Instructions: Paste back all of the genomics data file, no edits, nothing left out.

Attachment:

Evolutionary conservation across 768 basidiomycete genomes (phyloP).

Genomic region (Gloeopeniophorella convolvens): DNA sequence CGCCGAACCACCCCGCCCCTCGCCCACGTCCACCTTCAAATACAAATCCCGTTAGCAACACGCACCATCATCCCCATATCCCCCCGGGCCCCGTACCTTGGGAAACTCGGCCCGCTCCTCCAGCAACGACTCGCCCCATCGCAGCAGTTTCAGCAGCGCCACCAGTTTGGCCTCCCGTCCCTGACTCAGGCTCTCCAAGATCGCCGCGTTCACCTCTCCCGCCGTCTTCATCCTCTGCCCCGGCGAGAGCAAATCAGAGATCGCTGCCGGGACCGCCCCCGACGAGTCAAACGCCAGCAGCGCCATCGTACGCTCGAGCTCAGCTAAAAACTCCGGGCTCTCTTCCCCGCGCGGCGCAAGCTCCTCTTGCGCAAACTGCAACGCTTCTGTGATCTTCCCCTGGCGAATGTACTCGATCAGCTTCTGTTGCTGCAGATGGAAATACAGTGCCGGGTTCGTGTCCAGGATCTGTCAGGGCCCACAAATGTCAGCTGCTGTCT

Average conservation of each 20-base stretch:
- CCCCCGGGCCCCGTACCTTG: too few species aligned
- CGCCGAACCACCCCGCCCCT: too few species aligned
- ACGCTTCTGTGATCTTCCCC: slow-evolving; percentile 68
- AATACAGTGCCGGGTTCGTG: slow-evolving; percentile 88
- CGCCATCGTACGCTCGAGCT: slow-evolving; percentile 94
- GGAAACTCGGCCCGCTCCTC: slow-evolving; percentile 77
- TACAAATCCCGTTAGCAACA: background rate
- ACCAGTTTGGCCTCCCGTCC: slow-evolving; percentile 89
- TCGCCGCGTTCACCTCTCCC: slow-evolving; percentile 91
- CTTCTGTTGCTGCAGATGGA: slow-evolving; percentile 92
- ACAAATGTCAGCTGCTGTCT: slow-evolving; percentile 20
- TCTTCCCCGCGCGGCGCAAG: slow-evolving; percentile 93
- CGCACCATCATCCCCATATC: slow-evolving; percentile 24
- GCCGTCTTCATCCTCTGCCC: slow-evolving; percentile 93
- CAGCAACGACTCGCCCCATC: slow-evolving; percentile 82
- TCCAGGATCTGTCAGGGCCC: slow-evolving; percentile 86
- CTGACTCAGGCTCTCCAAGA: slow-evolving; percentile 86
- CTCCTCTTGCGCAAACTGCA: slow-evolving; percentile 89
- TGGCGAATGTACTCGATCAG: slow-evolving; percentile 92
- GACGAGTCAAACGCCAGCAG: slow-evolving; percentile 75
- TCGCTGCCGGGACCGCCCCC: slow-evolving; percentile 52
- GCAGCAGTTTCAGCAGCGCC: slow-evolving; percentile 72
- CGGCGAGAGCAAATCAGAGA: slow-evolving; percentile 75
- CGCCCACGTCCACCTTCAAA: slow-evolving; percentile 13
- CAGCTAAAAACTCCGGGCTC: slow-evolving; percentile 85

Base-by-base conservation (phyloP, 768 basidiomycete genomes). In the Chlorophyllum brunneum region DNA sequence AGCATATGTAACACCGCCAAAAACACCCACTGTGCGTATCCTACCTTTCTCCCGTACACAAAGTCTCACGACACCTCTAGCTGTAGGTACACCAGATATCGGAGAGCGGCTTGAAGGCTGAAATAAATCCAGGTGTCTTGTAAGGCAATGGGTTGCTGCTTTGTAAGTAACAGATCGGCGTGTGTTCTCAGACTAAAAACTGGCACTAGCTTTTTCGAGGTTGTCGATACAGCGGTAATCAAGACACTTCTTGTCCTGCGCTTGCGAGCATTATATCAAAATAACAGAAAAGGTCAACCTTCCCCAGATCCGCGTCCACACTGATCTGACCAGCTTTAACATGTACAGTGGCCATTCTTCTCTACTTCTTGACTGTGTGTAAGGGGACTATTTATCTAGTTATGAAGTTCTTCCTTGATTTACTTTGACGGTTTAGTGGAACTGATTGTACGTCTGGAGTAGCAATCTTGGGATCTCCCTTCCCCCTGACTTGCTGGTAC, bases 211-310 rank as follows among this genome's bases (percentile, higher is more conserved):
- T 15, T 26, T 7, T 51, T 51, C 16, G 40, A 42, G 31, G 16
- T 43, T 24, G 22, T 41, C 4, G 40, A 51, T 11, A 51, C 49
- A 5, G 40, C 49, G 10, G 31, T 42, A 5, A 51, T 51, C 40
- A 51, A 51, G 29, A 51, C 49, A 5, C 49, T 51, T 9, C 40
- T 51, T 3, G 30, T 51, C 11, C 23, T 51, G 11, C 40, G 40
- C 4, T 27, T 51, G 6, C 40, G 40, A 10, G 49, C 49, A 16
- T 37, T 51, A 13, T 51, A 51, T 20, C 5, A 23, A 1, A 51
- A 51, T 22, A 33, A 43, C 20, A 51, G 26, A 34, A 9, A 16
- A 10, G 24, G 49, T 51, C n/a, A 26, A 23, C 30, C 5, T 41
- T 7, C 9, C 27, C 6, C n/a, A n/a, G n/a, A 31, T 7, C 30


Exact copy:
Evolutionary conservation across 768 basidiomycete genomes (phyloP).

Genomic region (Gloeopeniophorella convolvens): DNA sequence CGCCGAACCACCCCGCCCCTCGCCCACGTCCACCTTCAAATACAAATCCCGTTAGCAACACGCACCATCATCCCCATATCCCCCCGGGCCCCGTACCTTGGGAAACTCGGCCCGCTCCTCCAGCAACGACTCGCCCCATCGCAGCAGTTTCAGCAGCGCCACCAGTTTGGCCTCCCGTCCCTGACTCAGGCTCTCCAAGATCGCCGCGTTCACCTCTCCCGCCGTCTTCATCCTCTGCCCCGGCGAGAGCAAATCAGAGATCGCTGCCGGGACCGCCCCCGACGAGTCAAACGCCAGCAGCGCCATCGTACGCTCGAGCTCAGCTAAAAACTCCGGGCTCTCTTCCCCGCGCGGCGCAAGCTCCTCTTGCGCAAACTGCAACGCTTCTGTGATCTTCCCCTGGCGAATGTACTCGATCAGCTTCTGTTGCTGCAGATGGAAATACAGTGCCGGGTTCGTGTCCAGGATCTGTCAGGGCCCACAAATGTCAGCTGCTGTCT

Average conservation of each 20-base stretch:
- CCCCCGGGCCCCGTACCTTG: too few species aligned
- CGCCGAACCACCCCGCCCCT: too few species aligned
- ACGCTTCTGTGATCTTCCCC: slow-evolving; percentile 68
- AATACAGTGCCGGGTTCGTG: slow-evolving; percentile 88
- CGCCATCGTACGCTCGAGCT: slow-evolving; percentile 94
- GGAAACTCGGCCCGCTCCTC: slow-evolving; percentile 77
- TACAAATCCCGTTAGCAACA: background rate
- ACCAGTTTGGCCTCCCGTCC: slow-evolving; percentile 89
- TCGCCGCGTTCACCTCTCCC: slow-evolving; percentile 91
- CTTCTGTTGCTGCAGATGGA: slow-evolving; percentile 92
- ACAAATGTCAGCTGCTGTCT: slow-evolving; percentile 20
- TCTTCCCCGCGCGGCGCAAG: slow-evolving; percentile 93
- CGCACCATCATCCCCATATC: slow-evolving; percentile 24
- GCCGTCTTCATCCTCTGCCC: slow-evolving; percentile 93
- CAGCAACGACTCGCCCCATC: slow-evolving; percentile 82
- TCCAGGATCTGTCAGGGCCC: slow-evolving; percentile 86
- CTGACTCAGGCTCTCCAAGA: slow-evolving; percentile 86
- CTCCTCTTGCGCAAACTGCA: slow-evolving; percentile 89
- TGGCGAATGTACTCGATCAG: slow-evolving; percentile 92
- GACGAGTCAAACGCCAGCAG: slow-evolving; percentile 75
- TCGCTGCCGGGACCGCCCCC: slow-evolving; percentile 52
- GCAGCAGTTTCAGCAGCGCC: slow-evolving; percentile 72
- CGGCGAGAGCAAATCAGAGA: slow-evolving; percentile 75
- CGCCCACGTCCACCTTCAAA: slow-evolving; percentile 13
- CAGCTAAAAACTCCGGGCTC: slow-evolving; percentile 85

Base-by-base conservation (phyloP, 768 basidiomycete genomes). In the Chlorophyllum brunneum region DNA sequence AGCATATGTAACACCGCCAAAAACACCCACTGTGCGTATCCTACCTTTCTCCCGTACACAAAGTCTCACGACACCTCTAGCTGTAGGTACACCAGATATCGGAGAGCGGCTTGAAGGCTGAAATAAATCCAGGTGTCTTGTAAGGCAATGGGTTGCTGCTTTGTAAGTAACAGATCGGCGTGTGTTCTCAGACTAAAAACTGGCACTAGCTTTTTCGAGGTTGTCGATACAGCGGTAATCAAGACACTTCTTGTCCTGCGCTTGCGAGCATTATATCAAAATAACAGAAAAGGTCAACCTTCCCCAGATCCGCGTCCACACTGATCTGACCAGCTTTAACATGTACAGTGGCCATTCTTCTCTACTTCTTGACTGTGTGTAAGGGGACTATTTATCTAGTTATGAAGTTCTTCCTTGATTTACTTTGACGGTTTAGTGGAACTGATTGTACGTCTGGAGTAGCAATCTTGGGATCTCCCTTCCCCCTGACTTGCTGGTAC, bases 211-310 rank as follows among this genome's bases (percentile, higher is more conserved):
- T 15, T 26, T 7, T 51, T 51, C 16, G 40, A 42, G 31, G 16
- T 43, T 24, G 22, T 41, C 4, G 40, A 51, T 11, A 51, C 49
- A 5, G 40, C 49, G 10, G 31, T 42, A 5, A 51, T 51, C 40
- A 51, A 51, G 29, A 51, C 49, A 5, C 49, T 51, T 9, C 40
- T 51, T 3, G 30, T 51, C 11, C 23, T 51, G 11, C 40, G 40
- C 4, T 27, T 51, G 6, C 40, G 40, A 10, G 49, C 49, A 16
- T 37, T 51, A 13, T 51, A 51, T 20, C 5, A 23, A 1, A 51
- A 51, T 22, A 33, A 43, C 20, A 51, G 26, A 34, A 9, A 16
- A 10, G 24, G 49, T 51, C n/a, A 26, A 23, C 30, C 5, T 41
- T 7, C 9, C 27, C 6, C n/a, A n/a, G n/a, A 31, T 7, C 30